11 Safety Steps Before You Move Into a Home With a Pool

By Eric Lupton, Safety Advocate and Life Saver Pool Fence President

Now that the storms have passed, many Florida families face the challenge of remodeling their homes or moving. No matter your decision, I urge parents to think carefully about the most dangerous part of the home – the swimming pool.

This year, at least two children drowned days after their family moved into a new home. The parents had not yet installed a fence and other safety precautions, and the toddlers found their way outside without their parents knowing. That’s why I urge parents to install layers of protection to prevent accidental drownings and read these important Pool Safety Guide tips:

1. Install High Door/Window Locks

Before you move in to a home with a swimming pool, install locks on doors and windows that are high and out of the reach of young children. Put them on every door and window that leads to the pool area. Some drownings happen because a parent didn’t know their toddler had figured out the door knob or lock and the simply walked out on their own. Don’t forget sliding glass doors that small children can slide open.

2. Add Door and Window Alarms 

Home buyers who have never owned a pool may not realize children are drawn to water, even when it is cold outside. Families can self-install simple contact alarms for doors and windows that lead to the pool, or contract with a security company. In every case, it’s important to keep the alarms activated. If an older child disables the alarm, a younger sibling could easily slip outside without anyone knowing.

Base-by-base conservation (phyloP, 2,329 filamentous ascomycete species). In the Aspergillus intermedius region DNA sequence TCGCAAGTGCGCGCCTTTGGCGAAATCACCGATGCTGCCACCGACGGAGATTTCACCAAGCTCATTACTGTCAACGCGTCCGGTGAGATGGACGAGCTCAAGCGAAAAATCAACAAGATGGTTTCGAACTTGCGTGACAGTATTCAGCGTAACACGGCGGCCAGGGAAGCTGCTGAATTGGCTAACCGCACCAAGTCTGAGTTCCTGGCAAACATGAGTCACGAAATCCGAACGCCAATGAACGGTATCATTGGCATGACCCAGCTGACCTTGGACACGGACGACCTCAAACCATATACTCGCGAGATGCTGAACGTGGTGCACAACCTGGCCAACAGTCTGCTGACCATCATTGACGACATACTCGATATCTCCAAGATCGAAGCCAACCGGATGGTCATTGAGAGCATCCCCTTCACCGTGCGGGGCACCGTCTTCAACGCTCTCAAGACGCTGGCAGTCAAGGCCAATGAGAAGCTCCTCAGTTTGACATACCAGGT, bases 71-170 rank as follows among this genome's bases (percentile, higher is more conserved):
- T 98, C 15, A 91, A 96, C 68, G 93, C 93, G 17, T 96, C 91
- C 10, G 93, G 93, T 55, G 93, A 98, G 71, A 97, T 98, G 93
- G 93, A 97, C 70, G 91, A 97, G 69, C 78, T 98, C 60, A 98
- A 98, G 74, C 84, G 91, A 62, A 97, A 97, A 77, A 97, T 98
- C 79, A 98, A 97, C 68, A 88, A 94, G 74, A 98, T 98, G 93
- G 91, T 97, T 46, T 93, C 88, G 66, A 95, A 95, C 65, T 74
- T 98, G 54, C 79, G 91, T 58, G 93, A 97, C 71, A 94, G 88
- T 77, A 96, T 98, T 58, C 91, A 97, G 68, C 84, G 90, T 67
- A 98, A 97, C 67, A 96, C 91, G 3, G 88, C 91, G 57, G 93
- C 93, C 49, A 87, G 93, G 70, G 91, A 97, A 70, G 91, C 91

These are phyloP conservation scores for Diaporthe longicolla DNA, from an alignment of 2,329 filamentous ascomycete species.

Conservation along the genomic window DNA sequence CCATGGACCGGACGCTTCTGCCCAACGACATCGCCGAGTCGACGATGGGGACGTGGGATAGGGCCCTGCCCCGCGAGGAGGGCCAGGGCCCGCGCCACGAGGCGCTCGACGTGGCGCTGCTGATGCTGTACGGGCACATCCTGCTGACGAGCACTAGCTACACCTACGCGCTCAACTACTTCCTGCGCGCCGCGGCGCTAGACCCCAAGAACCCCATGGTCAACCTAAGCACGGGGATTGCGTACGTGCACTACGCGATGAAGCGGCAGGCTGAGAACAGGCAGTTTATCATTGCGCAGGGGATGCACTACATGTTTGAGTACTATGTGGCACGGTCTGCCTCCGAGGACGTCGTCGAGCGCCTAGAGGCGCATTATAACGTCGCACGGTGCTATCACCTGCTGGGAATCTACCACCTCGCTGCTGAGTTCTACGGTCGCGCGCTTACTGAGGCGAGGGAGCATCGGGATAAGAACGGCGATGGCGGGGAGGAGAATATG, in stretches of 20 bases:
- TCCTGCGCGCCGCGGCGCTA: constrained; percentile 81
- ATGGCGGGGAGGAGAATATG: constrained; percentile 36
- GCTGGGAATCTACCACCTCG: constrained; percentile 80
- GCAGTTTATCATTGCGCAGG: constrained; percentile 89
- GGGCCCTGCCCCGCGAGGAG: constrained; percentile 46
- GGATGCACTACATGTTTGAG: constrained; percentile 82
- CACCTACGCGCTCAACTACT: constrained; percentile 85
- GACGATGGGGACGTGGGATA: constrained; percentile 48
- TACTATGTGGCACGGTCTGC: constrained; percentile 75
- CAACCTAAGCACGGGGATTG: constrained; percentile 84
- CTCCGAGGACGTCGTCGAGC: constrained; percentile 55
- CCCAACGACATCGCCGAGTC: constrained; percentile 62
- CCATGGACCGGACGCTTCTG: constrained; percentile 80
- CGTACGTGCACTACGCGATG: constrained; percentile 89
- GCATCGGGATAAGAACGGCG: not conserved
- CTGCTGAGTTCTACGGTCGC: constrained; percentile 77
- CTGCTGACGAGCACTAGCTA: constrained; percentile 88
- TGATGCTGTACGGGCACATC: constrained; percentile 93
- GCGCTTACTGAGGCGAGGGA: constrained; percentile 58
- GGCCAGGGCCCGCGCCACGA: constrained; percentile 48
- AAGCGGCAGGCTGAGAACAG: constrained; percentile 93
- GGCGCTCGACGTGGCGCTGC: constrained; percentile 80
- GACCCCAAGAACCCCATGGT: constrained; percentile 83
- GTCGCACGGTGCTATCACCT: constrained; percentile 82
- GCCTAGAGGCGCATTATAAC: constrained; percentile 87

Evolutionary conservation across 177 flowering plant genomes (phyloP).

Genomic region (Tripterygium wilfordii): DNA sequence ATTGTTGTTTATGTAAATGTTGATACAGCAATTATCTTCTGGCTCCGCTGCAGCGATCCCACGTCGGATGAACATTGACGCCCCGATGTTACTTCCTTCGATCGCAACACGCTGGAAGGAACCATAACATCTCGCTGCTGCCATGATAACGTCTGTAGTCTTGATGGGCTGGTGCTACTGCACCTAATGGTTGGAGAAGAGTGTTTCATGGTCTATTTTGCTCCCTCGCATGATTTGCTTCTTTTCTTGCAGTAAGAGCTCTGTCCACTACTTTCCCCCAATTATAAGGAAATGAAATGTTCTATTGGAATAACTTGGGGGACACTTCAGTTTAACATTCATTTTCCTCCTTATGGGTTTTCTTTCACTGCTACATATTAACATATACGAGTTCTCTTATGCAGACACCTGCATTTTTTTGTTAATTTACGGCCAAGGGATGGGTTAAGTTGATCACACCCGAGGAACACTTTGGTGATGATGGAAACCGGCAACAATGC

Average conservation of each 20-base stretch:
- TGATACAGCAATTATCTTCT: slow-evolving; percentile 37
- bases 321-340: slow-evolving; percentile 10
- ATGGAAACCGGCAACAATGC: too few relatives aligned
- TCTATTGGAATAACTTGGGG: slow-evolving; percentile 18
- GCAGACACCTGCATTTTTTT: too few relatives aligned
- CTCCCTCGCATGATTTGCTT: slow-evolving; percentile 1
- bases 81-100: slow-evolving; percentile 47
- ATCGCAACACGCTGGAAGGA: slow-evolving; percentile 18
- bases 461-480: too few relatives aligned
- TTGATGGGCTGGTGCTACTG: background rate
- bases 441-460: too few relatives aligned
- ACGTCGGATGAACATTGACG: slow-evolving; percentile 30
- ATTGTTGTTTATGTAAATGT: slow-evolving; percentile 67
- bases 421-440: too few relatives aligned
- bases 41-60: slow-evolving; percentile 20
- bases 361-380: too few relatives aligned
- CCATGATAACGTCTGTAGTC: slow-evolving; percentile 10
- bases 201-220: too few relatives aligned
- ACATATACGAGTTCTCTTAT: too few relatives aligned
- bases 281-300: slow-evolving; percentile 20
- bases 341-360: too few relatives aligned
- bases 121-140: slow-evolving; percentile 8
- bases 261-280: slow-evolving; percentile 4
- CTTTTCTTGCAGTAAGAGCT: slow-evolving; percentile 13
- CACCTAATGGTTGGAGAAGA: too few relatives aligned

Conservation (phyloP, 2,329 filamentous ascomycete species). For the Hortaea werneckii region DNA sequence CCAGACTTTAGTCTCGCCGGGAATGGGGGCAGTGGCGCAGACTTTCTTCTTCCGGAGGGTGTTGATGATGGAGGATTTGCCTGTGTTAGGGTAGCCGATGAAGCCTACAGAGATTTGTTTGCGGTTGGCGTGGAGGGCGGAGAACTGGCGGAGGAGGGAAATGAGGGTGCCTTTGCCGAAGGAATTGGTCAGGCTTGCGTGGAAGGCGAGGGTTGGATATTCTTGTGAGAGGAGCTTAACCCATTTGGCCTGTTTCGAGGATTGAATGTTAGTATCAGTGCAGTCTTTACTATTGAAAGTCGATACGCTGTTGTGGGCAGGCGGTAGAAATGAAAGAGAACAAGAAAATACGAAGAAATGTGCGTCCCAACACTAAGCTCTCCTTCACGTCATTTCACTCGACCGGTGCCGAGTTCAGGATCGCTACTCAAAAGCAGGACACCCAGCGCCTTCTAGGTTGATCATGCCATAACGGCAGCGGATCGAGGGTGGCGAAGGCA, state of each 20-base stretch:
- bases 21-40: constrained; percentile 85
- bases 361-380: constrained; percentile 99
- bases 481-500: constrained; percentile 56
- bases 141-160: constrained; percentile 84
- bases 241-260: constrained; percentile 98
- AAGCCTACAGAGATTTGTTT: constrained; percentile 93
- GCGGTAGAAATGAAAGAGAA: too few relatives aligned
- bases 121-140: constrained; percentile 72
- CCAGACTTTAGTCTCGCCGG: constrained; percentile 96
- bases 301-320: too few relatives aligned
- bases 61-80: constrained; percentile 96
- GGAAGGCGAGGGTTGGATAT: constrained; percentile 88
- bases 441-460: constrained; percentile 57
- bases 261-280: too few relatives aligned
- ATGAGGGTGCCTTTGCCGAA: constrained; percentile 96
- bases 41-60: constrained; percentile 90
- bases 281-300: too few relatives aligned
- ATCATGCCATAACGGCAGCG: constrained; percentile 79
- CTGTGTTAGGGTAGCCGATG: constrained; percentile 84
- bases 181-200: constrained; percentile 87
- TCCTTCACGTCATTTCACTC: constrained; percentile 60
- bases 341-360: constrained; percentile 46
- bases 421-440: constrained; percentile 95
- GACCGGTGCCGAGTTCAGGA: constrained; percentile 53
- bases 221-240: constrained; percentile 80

Also consider installing an alarm on any gates that lead to the pool. Adults can use a bypass switch that will keep kids out when there is no one around to supervise.

3. Evaluate Doggy Doors

If you have toddlers in the home, any pet doors that grant access a pool or spa should also be permanently sealed off. Toddlers are known to mimic their pets and may follow them right out the doggy door and into the pool area. That puts both the child and the pet at risk of falling in the water. Instead, move the doggy door to an area that is secure with no access to the pool or spa.

4. Install a Pool Safety Fence

Perhaps one of the most reassuring steps is installing a pool fence. Fences should be at least 4′ tall and have a self-closing, self-latching gate. Mesh pool safety fences, like Life Saver Pool Fence, have proven to be an effective layer of protection with a transparent and aesthetically pleasing look that is easy to remove and reinstall by the homeowner. Make sure the fence surrounds the pool, so there are no doors or windows leading directly from the home into the pool area.

5. Purchase a Pool Alarm

There are several types of alarms that will provide another layer of protection against drowning. Surface pool alarms will trigger an alarm inside the home when the water’s surface is broken. However, a small child could quietly walk down the pool steps and slip under water without making a big splash or setting off the alarm, so they cannot be used alone.

Subsurface pool alarms detect disturbances beneath the surface. They cost more but are less prone to false triggers than floating alarms and more reliable than surface alarms.

6. Consider Child Immersion Alarms